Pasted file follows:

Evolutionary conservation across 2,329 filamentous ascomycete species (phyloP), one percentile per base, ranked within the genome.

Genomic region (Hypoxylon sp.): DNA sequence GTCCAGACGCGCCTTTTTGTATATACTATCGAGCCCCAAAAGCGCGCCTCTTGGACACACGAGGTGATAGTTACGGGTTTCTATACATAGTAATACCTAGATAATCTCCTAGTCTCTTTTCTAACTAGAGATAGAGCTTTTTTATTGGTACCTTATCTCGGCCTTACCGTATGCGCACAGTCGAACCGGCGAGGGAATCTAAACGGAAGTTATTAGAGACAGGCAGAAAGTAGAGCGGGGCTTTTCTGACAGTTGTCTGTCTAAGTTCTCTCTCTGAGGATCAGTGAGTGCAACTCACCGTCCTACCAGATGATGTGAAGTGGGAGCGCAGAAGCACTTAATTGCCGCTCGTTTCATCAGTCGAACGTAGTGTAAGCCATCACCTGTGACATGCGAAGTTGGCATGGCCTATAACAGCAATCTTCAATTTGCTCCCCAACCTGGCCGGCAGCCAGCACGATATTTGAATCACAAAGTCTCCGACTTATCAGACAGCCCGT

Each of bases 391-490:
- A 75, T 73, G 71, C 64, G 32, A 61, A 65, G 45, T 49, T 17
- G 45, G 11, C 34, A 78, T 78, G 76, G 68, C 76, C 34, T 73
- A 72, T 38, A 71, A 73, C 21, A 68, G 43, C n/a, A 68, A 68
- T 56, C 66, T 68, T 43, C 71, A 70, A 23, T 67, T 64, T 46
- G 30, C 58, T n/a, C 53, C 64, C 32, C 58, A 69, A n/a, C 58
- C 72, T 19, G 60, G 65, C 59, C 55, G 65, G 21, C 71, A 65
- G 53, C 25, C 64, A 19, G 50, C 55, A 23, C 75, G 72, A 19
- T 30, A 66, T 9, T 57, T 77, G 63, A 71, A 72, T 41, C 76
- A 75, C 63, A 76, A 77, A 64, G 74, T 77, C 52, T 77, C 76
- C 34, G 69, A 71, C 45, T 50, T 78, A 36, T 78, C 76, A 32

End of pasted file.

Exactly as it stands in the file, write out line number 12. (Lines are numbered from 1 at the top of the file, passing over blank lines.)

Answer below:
- A 75, C 63, A 76, A 77, A 64, G 74, T 77, C 52, T 77, C 76